CRE Terms 18: Outfitting Office Space
In our last commercial real estate (CRE) terms blog, we looked at the way office buildings are classified, according to their status in a particular metro or market. As we noted there, the way office spaces are being used is also changing, particularly as companies incentivize the return to work and adopt hybrid working policies.
For CRE professionals working in the office sector, staying on top of client trends (and terminology) is an important part of closing deals that really meet client needs. With that in mind, in this edition of terms, we’re delving into some buzzwords around how office space is designed and used.
Coworking and flexibility
An older term you’ve no doubt seen making a resurgence is coworking space. According to the NAIOP CRE Terms and Definitions booklet, coworking space is: “Workspace offered for lease for short- to long-term periods in a communal setting. Space for office, artistic or manufacturing use can be leased by the day, month, year or even hour.”
Spots in coworking spaces can be rented out at various levels, all the way down to individual workers renting desks on an “on-demand” basis.
Companies can also rent flexible workspaces which their employees can use as part of a hybrid strategy. In recent years, these kinds of solutions have jumped in popularity, as workers, and companies, adopt more flexible policies.
As Diversity, Equity and Inclusion (DEI) initiatives become a priority, another design principle that’s gained traction is ensuring that workspaces promote inclusivity. In the office context, inclusive space can mean a range of different things – from offices built with accessibility in mind, to providing both contemplative and collaborative areas to cater to different styles of working.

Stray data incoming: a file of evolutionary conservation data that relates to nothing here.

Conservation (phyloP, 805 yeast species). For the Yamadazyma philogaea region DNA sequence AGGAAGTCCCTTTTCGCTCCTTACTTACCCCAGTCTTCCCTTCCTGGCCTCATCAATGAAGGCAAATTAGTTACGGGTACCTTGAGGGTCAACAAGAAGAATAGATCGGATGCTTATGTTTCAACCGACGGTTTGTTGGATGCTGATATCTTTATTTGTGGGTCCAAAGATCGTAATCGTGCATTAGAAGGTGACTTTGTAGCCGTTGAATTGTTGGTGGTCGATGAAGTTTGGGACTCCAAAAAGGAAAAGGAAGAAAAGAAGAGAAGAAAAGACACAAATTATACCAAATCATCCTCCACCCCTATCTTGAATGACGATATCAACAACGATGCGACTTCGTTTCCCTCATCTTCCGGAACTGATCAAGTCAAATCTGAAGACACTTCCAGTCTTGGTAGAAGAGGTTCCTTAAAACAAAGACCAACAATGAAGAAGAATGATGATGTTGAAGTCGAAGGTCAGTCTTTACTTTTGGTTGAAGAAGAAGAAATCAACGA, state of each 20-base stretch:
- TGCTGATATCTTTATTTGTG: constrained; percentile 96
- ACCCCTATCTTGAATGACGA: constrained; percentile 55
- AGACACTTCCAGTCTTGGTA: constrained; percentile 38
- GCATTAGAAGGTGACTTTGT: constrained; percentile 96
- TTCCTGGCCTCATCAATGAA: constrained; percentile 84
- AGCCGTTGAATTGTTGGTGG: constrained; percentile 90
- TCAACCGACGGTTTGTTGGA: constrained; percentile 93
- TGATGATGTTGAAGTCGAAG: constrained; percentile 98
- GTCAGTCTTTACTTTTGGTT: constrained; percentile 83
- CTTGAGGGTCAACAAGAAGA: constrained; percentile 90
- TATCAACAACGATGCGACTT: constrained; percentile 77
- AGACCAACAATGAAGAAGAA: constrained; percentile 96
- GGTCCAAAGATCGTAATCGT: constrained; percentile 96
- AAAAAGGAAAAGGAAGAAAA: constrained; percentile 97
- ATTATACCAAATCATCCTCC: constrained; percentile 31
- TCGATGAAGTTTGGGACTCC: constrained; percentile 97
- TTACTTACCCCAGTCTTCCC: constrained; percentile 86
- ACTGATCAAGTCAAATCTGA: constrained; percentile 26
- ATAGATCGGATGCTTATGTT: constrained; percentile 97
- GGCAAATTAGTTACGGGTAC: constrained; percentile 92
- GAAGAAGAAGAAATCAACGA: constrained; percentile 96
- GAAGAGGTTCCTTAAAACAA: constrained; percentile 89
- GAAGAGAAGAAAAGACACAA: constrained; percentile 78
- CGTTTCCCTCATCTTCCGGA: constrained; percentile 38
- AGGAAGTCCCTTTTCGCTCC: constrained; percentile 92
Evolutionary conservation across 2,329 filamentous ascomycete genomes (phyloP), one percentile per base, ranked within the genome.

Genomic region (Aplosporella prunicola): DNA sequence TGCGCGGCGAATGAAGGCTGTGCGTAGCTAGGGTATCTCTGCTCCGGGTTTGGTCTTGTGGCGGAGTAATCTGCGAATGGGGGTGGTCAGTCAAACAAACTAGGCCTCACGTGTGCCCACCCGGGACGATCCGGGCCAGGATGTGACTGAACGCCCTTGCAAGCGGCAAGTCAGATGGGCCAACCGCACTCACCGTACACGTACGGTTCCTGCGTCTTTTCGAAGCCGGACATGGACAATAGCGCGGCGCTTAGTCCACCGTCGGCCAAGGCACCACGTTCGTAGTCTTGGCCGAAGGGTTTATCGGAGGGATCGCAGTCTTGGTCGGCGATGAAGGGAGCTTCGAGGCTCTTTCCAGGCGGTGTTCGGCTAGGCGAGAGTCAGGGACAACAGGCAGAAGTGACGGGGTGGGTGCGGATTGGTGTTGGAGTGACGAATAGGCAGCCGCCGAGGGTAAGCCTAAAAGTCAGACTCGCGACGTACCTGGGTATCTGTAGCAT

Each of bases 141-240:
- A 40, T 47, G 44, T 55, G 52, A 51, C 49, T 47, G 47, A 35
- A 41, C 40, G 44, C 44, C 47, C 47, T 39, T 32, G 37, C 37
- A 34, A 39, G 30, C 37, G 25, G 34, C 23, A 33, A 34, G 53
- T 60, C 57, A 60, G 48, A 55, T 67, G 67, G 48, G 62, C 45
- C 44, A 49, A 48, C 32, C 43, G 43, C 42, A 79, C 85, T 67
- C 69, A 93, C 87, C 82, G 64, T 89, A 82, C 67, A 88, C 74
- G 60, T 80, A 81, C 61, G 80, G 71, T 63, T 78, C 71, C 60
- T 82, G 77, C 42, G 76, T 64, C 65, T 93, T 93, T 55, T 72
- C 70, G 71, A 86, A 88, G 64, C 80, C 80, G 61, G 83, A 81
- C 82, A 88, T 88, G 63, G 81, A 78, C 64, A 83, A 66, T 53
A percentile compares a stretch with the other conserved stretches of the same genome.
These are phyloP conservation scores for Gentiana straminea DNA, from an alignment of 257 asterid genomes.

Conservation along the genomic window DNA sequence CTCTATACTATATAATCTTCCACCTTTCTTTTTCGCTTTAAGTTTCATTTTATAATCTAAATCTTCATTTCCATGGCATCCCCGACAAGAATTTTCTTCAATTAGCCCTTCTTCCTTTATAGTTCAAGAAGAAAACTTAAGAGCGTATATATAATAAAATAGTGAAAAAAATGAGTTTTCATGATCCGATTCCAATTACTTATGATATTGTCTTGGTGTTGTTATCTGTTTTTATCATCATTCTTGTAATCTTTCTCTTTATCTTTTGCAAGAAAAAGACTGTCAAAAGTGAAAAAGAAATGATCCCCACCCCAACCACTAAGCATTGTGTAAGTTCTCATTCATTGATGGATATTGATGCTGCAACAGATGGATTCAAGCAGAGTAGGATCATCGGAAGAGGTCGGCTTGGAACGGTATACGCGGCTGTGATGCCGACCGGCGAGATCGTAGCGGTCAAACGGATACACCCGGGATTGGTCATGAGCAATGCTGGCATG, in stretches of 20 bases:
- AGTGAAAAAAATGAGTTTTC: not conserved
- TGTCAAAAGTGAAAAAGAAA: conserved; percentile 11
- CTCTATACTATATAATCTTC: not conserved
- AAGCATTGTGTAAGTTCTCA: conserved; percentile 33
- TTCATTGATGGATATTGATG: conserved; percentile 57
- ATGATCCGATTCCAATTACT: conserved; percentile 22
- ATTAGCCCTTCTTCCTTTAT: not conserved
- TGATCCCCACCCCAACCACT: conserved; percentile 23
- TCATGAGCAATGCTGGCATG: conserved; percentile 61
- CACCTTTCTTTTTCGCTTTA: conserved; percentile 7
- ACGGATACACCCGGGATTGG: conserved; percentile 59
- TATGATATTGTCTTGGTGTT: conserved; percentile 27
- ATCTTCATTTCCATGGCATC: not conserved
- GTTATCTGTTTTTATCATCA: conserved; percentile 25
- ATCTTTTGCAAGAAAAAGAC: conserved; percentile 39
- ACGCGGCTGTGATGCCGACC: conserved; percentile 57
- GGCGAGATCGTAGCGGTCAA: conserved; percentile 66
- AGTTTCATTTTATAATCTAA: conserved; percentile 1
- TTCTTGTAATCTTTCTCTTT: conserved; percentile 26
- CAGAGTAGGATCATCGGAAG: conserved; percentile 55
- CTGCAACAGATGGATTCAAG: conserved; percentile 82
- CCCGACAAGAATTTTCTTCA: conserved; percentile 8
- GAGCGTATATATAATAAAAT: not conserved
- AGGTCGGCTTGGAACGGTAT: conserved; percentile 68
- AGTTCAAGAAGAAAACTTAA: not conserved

Another term that you may hear from clients is neurodiverse design. In this case, changes to lighting, noise levels and visual clutter can all be used to make office spaces a more attractive option for neurodivergent employees that may find traditional offices overwhelming.
Designed for comfort
Many businesses are also opting for office designs that tempt workers back by putting comfort and aesthetic appeal front and center.
“Resimercial” design includes furniture and décor that puts employees at ease to create a more “homely” atmosphere in the office. As a recent article in WorkDesign magazine puts it:
“The logic behind resimercial design is that comfortable employees are happier and significantly more productive and creative.”
The ethos behind biophilic design is similar. In this case, office space is designed using natural materials, plants and natural light to create a more inviting environment. Like resimercial, these changes aim to make office space more appealing, and promote employee wellness and engagement in the workplace.
As these office design principles show, an important part of the return-to-office for companies is prioritizing features that put employee needs in the spotlight. For CRE professionals, being able to “speak the language” is just another tool in the toolkit.